Westfield receives $62K MassTrails grant

The bike racks along the Westfield River promenade. (Photo submitted by the Friends of the Columbia Greenway Rail Trail)

WESTFIELD – Westfield is the site of one of 52 projects funded in the current round of the Mass Trails Grant Program. The Baker-Polito Administration announced this week that $4 million in grants were given to projects across the Commonwealth to construct, maintain and improve public trails, including hiking trails, bikeways and shared-use paths.

The MassTrails Grant Program is funded through the Massachusetts Department of Conservation and Recreation’s (DCR) capital budget, and from the motor fuel excise tax on off-road vehicles, including ATVs and snowmobiles, which is provided by the U.S. Department of Transportation and the Federal Surface Transportation Act, in coordination with the Massachusetts Department of Transportation (MassDOT).

Westfield is receiving $61,500 for a feasibility study and concept design on a multi-use trail connector to Southampton Road (Route 10). This project explores the feasibility of implementing a shared-use path located at the northern terminus of the Columbia Greenway in Westfield at Woman’s Temperance Park with the proposed Southampton Rail-Trail terminus at Route 10 (College Highway) by way of the proposed multi-use trail along MassDOT Route 10 (Southampton Rd) north of Route 90. The city hopes to identify a suitable route for a shared-use path that builds out the Massachusetts Central Rail Trail.

Westfield Civil Engineer Mark Cressotti said the city has selected a consultant for the project, Toole Design out of Boston, one of the more prominent trail designer firms which he said is important in order to get DCR funding. He said the grant will pay for the study, and the local match of $15,500 is in the department’s 2022 budget.

Cressotti said the MassDOT had already undertaken to put in a separated multi-use trail along the entire west side of Southampton Road (Route 10) from north of the turnpike exit to North Road, as part of its programmed pavement improvement for the state highway. He said originally MassDOT had tried to implement a Complete Streets design on the highway with a lane for cyclists, but it didn’t work because of the danger with the number of left turns along the stretch, so instead they plan to build a separate multi-use trail.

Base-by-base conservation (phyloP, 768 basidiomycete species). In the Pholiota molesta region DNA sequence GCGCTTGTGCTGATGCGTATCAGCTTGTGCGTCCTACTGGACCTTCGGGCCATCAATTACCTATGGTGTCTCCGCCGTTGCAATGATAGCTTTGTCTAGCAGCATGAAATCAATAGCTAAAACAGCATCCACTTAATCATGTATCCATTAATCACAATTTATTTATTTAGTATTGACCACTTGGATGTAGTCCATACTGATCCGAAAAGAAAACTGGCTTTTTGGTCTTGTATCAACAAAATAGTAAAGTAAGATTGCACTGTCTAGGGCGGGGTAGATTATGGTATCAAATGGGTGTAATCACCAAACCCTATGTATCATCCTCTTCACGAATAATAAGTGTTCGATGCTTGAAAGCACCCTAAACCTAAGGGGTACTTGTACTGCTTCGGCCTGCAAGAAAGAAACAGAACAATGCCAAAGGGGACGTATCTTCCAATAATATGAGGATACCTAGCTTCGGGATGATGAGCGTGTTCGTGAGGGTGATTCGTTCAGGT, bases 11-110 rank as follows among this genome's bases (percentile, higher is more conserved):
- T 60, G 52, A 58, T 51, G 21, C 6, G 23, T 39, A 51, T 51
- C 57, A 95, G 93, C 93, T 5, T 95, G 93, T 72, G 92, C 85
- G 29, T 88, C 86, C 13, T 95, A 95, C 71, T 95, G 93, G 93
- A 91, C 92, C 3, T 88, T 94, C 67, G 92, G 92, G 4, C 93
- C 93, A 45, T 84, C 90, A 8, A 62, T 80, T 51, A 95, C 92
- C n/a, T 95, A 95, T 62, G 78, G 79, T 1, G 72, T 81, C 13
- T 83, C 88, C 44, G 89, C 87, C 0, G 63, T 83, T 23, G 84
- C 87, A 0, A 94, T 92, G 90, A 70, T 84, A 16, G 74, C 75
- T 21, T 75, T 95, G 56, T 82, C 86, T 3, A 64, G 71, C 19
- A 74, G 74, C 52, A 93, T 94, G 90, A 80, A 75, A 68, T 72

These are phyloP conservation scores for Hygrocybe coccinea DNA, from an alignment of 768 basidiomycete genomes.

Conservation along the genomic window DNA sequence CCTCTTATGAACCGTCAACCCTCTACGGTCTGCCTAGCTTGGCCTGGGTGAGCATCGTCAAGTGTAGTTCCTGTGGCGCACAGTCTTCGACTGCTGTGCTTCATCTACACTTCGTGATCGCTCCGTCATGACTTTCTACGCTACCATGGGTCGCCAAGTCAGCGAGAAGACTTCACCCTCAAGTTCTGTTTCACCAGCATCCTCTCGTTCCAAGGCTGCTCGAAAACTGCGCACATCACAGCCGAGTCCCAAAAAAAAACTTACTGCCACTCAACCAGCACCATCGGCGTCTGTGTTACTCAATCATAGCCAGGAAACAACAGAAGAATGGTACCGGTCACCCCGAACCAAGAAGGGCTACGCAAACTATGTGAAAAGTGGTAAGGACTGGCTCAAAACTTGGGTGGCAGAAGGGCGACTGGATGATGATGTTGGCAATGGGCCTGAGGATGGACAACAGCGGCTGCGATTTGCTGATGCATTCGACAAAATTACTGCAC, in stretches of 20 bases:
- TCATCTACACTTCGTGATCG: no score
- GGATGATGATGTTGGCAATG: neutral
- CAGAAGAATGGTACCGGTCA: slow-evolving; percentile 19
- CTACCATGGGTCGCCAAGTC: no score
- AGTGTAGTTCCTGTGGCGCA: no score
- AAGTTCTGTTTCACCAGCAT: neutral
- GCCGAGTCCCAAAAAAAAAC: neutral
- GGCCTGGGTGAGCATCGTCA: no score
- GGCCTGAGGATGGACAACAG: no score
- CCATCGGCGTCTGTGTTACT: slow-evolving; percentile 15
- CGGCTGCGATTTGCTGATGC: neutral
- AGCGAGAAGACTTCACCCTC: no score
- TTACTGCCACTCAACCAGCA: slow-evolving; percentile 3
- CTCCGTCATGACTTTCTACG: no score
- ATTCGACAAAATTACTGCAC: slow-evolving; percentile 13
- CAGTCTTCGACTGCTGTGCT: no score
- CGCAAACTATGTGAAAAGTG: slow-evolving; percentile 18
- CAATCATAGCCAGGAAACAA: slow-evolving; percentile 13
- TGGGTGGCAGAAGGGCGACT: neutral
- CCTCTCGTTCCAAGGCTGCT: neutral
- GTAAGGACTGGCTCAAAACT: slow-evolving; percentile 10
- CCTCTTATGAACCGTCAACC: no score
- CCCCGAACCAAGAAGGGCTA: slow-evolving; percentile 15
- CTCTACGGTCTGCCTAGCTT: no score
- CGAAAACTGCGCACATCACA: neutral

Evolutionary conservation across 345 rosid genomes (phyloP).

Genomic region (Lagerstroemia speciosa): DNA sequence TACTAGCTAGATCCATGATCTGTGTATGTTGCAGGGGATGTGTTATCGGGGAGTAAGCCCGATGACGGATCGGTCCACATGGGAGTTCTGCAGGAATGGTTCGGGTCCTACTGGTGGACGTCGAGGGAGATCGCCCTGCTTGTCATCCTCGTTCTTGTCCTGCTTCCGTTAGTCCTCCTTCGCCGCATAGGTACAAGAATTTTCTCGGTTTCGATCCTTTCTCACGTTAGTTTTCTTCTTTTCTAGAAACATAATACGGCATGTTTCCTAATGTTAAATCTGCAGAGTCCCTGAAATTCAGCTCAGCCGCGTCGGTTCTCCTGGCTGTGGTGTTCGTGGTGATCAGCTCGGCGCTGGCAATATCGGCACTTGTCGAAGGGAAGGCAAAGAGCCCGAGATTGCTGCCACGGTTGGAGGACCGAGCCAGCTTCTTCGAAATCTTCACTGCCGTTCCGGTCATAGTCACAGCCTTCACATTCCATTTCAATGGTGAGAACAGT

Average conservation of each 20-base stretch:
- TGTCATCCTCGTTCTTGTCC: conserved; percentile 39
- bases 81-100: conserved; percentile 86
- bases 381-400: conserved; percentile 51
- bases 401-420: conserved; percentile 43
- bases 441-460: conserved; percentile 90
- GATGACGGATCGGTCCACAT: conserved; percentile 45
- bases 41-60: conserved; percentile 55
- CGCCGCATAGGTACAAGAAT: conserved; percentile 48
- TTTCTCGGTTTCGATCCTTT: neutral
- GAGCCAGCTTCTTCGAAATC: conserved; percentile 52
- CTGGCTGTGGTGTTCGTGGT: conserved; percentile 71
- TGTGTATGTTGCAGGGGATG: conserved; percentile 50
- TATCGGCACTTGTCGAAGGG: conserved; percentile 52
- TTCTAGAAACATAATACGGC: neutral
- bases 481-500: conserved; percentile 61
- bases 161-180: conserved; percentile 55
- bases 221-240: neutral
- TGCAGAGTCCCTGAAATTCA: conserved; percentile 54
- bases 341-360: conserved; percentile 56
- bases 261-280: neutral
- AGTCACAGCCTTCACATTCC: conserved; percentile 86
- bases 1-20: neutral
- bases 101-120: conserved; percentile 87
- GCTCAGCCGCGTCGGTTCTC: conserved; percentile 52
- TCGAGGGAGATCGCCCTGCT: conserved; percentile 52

This Mass Trails grant will look at how to extend the Columbia Greenway Rail Trail from Woman’s Temperance Park, where the central section will end, to connect to the planned multi-use trail on Southampton Road. Cressotti said both projects are in the planning stages and a couple of years out, with a completion date of 2025 at the earliest. He said both will require public input.

Cressotti said he has some ideas on how to make the connection from the end of the Columbia Greenway Rail Trail going north, but the city is getting a professional in to come up with a game plan and vet it with the public. He said they will also work with the Friends of the Columbia Greenway Rail Trail. Also, since he has announced his tentative retirement in March, 2022, “it will be up to others to push forward the construction.,” he said.

“Trails are important community resources that improve quality of life by offering access to parks, reservations, forests, and beaches throughout the Commonwealth,” said Lt. Gov. Karyn Polito in the funding announcement. “The MassTrails Grant Program is providing critical funds for projects from the Berkshires to Cape Cod, enabling our local partners to continue their efforts to improve trail infrastructure by creating new segments and enhancing existing trails for the public to enjoy.”

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